to run for mayor of Alexandria Thursday.

Some 50 people attended the June 24 event on the steps of Alexandria City Hall,

including members of Xtreme Praise Ministries, who performed afterward.

Johnson acknowledged God and thanked his wife, supporters and family during

his opening remarks.

“I’ve waited for this moment for four years, a chance to stand before you, to come

again, because I love Alexandria, I love this city, I love what Alexandria has to
offer for its future,” Johnson said, referring to his 2006 bid for the office of mayor.

“This is a great day for me because on this day, what the people have waited on,

for what you have waited on, I announce my candidacy,” Johnson said.

Applause and cheers from those present partially drown out his words.
Johnson finished third in the 2006 mayoral primary election. The open primary

election this year is Oct. 2 and, if needed, a runoff will be held Nov. 2. Qualifying
for the mayor’s race is set for July 7-9.

So far, only two other people, Von Jennings and the Rev. Joseph Franklin, have

announced their candidacy for mayor of Alexandria, a post currently held by
Jacques Roy.

Mayor Roy was elected to his first term in 2006 after former Mayor Ned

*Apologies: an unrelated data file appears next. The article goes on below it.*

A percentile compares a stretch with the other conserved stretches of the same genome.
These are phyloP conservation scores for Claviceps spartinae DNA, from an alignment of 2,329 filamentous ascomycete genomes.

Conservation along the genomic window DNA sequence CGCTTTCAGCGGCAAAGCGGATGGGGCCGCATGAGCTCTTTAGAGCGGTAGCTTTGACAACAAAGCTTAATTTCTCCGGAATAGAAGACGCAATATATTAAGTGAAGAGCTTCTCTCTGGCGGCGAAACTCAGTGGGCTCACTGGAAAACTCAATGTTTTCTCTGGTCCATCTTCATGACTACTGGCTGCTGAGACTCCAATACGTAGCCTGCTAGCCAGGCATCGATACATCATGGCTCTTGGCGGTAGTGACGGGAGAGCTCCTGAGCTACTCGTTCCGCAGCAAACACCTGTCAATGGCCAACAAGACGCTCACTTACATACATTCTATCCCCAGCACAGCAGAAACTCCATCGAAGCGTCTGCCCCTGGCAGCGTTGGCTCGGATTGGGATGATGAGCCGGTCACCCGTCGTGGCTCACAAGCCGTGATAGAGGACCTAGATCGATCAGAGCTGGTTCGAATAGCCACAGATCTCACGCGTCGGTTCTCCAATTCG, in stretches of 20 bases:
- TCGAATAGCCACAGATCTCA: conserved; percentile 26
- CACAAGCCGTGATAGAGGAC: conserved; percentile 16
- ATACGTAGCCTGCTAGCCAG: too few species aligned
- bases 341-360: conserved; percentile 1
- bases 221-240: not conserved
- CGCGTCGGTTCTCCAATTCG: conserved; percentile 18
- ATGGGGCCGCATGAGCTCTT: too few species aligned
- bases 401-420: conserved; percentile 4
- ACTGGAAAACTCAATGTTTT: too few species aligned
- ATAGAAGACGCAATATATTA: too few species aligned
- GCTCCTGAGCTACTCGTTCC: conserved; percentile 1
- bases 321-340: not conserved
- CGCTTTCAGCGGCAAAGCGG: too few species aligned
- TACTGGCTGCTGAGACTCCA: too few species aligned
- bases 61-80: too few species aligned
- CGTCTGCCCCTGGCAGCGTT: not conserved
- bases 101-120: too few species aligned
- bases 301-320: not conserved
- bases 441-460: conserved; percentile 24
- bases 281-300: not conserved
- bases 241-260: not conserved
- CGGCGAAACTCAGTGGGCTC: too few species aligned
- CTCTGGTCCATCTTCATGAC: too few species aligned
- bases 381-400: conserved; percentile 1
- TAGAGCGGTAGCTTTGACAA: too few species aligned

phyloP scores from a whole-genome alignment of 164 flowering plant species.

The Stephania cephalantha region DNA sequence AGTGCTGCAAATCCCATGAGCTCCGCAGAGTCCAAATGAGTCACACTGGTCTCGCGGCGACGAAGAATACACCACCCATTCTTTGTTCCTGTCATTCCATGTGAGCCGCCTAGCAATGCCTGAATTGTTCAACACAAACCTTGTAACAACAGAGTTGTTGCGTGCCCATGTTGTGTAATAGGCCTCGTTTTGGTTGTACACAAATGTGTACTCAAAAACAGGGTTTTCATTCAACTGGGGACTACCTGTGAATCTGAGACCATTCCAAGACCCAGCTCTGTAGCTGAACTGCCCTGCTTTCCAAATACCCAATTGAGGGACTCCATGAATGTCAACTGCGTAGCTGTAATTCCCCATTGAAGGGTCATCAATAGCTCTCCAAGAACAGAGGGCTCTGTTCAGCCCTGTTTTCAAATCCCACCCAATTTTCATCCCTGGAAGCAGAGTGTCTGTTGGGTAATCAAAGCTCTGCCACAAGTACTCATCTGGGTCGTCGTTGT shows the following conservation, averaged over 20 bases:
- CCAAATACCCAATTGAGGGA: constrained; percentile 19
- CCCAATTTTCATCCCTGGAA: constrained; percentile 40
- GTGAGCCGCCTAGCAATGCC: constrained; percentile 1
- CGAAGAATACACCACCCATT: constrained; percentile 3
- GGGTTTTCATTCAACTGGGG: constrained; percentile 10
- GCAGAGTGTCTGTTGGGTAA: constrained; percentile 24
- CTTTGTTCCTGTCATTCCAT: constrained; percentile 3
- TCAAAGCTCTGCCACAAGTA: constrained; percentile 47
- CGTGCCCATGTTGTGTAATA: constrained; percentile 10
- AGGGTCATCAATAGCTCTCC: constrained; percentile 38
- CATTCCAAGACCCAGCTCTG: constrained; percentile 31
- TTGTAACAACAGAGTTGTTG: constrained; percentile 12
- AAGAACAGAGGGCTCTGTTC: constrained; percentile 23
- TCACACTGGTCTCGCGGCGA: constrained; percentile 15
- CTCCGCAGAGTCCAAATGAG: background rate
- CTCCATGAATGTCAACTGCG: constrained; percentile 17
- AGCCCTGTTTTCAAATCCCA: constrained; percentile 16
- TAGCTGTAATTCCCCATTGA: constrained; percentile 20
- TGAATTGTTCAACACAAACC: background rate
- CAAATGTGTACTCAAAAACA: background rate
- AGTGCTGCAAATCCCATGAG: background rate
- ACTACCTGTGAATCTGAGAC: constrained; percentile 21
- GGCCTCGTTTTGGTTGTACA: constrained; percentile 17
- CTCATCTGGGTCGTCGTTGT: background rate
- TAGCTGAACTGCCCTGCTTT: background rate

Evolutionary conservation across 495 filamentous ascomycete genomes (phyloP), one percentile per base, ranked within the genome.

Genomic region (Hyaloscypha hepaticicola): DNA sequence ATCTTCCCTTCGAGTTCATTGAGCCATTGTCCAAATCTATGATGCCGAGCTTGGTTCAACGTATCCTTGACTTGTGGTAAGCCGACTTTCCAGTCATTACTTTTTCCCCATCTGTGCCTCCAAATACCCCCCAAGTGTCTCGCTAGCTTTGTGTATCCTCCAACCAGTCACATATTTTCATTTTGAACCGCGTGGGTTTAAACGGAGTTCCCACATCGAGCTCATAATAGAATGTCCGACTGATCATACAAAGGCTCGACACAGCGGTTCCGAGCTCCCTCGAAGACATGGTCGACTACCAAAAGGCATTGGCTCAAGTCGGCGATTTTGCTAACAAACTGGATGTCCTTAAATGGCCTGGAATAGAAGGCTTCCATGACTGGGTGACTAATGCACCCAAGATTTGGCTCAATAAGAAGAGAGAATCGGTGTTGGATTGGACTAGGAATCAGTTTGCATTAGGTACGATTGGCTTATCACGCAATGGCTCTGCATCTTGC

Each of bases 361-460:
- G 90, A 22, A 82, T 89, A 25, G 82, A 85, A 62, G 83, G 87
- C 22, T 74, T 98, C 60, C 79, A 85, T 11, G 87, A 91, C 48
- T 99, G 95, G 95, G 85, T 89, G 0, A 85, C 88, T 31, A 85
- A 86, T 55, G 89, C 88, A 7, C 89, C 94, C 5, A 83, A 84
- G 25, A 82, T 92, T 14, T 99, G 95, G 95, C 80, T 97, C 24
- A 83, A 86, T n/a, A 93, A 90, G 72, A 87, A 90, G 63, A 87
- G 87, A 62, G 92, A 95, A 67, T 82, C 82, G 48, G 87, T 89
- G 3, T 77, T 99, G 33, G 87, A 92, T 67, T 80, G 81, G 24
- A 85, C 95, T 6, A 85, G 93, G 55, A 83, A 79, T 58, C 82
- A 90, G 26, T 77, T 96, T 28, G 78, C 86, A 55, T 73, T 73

Randolph, who served for 20 years, decided not to seek a sixth term.
Johnson told the crowd about his plans should he win election as mayor.

“The Johnson plan is a plan of spirit for our community … for the best and the

brightest to come together for economic development and industrial growth, for
public safety and safe communities within our city, the repairing of the
infrastructure for future growth and development,” Johnson said.

Johnson also touted development of Red River economic assets, maintaining

good government, ensure partnerships with other cities, towns and communities
and restoring neighborhoods “to what we want them to be, to build a strong
community … within our Alexandria.”

Johnson cited proper drainage, flood control and crime prevention as issues

important to him and pledged to establish partnerships with local private and